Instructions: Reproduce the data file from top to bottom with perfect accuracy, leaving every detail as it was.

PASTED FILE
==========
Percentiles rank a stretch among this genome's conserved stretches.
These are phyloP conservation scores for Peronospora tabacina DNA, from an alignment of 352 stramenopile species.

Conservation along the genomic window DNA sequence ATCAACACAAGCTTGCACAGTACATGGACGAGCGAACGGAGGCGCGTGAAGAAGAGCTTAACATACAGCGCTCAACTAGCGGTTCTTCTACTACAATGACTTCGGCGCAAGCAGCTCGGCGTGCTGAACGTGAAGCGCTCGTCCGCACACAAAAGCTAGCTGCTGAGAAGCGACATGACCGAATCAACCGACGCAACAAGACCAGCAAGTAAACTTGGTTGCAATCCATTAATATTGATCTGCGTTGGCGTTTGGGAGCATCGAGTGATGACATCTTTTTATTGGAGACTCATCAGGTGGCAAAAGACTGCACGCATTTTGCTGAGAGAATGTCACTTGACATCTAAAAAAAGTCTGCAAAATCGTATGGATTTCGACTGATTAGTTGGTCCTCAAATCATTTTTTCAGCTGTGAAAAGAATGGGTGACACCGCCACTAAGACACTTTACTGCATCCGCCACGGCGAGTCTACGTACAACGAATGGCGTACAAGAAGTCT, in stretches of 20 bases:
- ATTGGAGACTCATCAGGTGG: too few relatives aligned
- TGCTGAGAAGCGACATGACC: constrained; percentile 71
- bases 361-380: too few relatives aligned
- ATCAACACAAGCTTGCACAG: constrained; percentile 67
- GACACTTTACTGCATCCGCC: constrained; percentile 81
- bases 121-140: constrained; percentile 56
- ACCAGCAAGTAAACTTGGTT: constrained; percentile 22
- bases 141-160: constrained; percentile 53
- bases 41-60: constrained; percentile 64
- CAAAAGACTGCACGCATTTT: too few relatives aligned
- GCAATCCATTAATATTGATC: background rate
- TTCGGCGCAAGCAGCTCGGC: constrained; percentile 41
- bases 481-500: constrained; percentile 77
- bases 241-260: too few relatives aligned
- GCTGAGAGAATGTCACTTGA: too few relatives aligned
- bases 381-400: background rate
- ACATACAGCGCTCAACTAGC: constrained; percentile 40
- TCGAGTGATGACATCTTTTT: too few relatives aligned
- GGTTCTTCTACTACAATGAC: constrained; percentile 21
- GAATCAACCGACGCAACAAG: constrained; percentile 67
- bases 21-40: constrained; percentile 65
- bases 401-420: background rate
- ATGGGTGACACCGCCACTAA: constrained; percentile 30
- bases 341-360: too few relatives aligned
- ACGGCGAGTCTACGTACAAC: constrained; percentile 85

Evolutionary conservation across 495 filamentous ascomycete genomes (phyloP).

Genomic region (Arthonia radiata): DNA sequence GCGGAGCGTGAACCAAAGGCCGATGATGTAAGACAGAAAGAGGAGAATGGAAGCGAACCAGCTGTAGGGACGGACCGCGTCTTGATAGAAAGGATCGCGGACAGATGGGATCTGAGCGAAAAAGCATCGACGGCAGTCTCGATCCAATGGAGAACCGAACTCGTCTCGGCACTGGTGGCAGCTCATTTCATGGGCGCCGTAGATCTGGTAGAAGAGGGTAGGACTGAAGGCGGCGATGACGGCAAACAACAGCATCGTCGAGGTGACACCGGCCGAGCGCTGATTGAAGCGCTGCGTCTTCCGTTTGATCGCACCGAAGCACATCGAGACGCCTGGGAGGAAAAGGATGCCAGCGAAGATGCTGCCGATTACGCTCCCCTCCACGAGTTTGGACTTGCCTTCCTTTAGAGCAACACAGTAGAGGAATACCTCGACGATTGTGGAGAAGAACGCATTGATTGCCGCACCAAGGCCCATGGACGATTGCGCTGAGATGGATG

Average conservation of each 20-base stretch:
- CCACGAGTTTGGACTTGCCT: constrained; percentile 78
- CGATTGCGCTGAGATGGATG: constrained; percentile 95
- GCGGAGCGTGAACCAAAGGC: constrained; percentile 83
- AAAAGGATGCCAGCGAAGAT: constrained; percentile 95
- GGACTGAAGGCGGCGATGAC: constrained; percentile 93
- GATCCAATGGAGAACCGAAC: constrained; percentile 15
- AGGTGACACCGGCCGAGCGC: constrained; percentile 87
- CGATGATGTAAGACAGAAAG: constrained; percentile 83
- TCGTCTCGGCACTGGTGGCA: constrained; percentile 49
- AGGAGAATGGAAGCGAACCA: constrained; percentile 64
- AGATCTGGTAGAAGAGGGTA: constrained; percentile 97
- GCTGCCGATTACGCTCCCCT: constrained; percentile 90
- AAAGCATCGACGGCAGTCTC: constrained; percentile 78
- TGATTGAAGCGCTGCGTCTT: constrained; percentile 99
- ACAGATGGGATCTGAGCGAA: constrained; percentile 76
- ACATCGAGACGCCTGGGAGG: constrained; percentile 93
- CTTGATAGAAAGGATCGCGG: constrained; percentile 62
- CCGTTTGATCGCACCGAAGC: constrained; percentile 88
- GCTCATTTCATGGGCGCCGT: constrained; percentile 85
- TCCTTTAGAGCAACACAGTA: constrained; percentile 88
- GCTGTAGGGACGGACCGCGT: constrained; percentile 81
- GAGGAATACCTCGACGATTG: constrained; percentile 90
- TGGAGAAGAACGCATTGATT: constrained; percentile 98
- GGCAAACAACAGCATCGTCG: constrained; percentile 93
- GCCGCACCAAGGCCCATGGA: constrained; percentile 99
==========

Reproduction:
Percentiles rank a stretch among this genome's conserved stretches.
These are phyloP conservation scores for Peronospora tabacina DNA, from an alignment of 352 stramenopile species.

Conservation along the genomic window DNA sequence ATCAACACAAGCTTGCACAGTACATGGACGAGCGAACGGAGGCGCGTGAAGAAGAGCTTAACATACAGCGCTCAACTAGCGGTTCTTCTACTACAATGACTTCGGCGCAAGCAGCTCGGCGTGCTGAACGTGAAGCGCTCGTCCGCACACAAAAGCTAGCTGCTGAGAAGCGACATGACCGAATCAACCGACGCAACAAGACCAGCAAGTAAACTTGGTTGCAATCCATTAATATTGATCTGCGTTGGCGTTTGGGAGCATCGAGTGATGACATCTTTTTATTGGAGACTCATCAGGTGGCAAAAGACTGCACGCATTTTGCTGAGAGAATGTCACTTGACATCTAAAAAAAGTCTGCAAAATCGTATGGATTTCGACTGATTAGTTGGTCCTCAAATCATTTTTTCAGCTGTGAAAAGAATGGGTGACACCGCCACTAAGACACTTTACTGCATCCGCCACGGCGAGTCTACGTACAACGAATGGCGTACAAGAAGTCT, in stretches of 20 bases:
- ATTGGAGACTCATCAGGTGG: too few relatives aligned
- TGCTGAGAAGCGACATGACC: constrained; percentile 71
- bases 361-380: too few relatives aligned
- ATCAACACAAGCTTGCACAG: constrained; percentile 67
- GACACTTTACTGCATCCGCC: constrained; percentile 81
- bases 121-140: constrained; percentile 56
- ACCAGCAAGTAAACTTGGTT: constrained; percentile 22
- bases 141-160: constrained; percentile 53
- bases 41-60: constrained; percentile 64
- CAAAAGACTGCACGCATTTT: too few relatives aligned
- GCAATCCATTAATATTGATC: background rate
- TTCGGCGCAAGCAGCTCGGC: constrained; percentile 41
- bases 481-500: constrained; percentile 77
- bases 241-260: too few relatives aligned
- GCTGAGAGAATGTCACTTGA: too few relatives aligned
- bases 381-400: background rate
- ACATACAGCGCTCAACTAGC: constrained; percentile 40
- TCGAGTGATGACATCTTTTT: too few relatives aligned
- GGTTCTTCTACTACAATGAC: constrained; percentile 21
- GAATCAACCGACGCAACAAG: constrained; percentile 67
- bases 21-40: constrained; percentile 65
- bases 401-420: background rate
- ATGGGTGACACCGCCACTAA: constrained; percentile 30
- bases 341-360: too few relatives aligned
- ACGGCGAGTCTACGTACAAC: constrained; percentile 85

Evolutionary conservation across 495 filamentous ascomycete genomes (phyloP).

Genomic region (Arthonia radiata): DNA sequence GCGGAGCGTGAACCAAAGGCCGATGATGTAAGACAGAAAGAGGAGAATGGAAGCGAACCAGCTGTAGGGACGGACCGCGTCTTGATAGAAAGGATCGCGGACAGATGGGATCTGAGCGAAAAAGCATCGACGGCAGTCTCGATCCAATGGAGAACCGAACTCGTCTCGGCACTGGTGGCAGCTCATTTCATGGGCGCCGTAGATCTGGTAGAAGAGGGTAGGACTGAAGGCGGCGATGACGGCAAACAACAGCATCGTCGAGGTGACACCGGCCGAGCGCTGATTGAAGCGCTGCGTCTTCCGTTTGATCGCACCGAAGCACATCGAGACGCCTGGGAGGAAAAGGATGCCAGCGAAGATGCTGCCGATTACGCTCCCCTCCACGAGTTTGGACTTGCCTTCCTTTAGAGCAACACAGTAGAGGAATACCTCGACGATTGTGGAGAAGAACGCATTGATTGCCGCACCAAGGCCCATGGACGATTGCGCTGAGATGGATG

Average conservation of each 20-base stretch:
- CCACGAGTTTGGACTTGCCT: constrained; percentile 78
- CGATTGCGCTGAGATGGATG: constrained; percentile 95
- GCGGAGCGTGAACCAAAGGC: constrained; percentile 83
- AAAAGGATGCCAGCGAAGAT: constrained; percentile 95
- GGACTGAAGGCGGCGATGAC: constrained; percentile 93
- GATCCAATGGAGAACCGAAC: constrained; percentile 15
- AGGTGACACCGGCCGAGCGC: constrained; percentile 87
- CGATGATGTAAGACAGAAAG: constrained; percentile 83
- TCGTCTCGGCACTGGTGGCA: constrained; percentile 49
- AGGAGAATGGAAGCGAACCA: constrained; percentile 64
- AGATCTGGTAGAAGAGGGTA: constrained; percentile 97
- GCTGCCGATTACGCTCCCCT: constrained; percentile 90
- AAAGCATCGACGGCAGTCTC: constrained; percentile 78
- TGATTGAAGCGCTGCGTCTT: constrained; percentile 99
- ACAGATGGGATCTGAGCGAA: constrained; percentile 76
- ACATCGAGACGCCTGGGAGG: constrained; percentile 93
- CTTGATAGAAAGGATCGCGG: constrained; percentile 62
- CCGTTTGATCGCACCGAAGC: constrained; percentile 88
- GCTCATTTCATGGGCGCCGT: constrained; percentile 85
- TCCTTTAGAGCAACACAGTA: constrained; percentile 88
- GCTGTAGGGACGGACCGCGT: constrained; percentile 81
- GAGGAATACCTCGACGATTG: constrained; percentile 90
- TGGAGAAGAACGCATTGATT: constrained; percentile 98
- GGCAAACAACAGCATCGTCG: constrained; percentile 93
- GCCGCACCAAGGCCCATGGA: constrained; percentile 99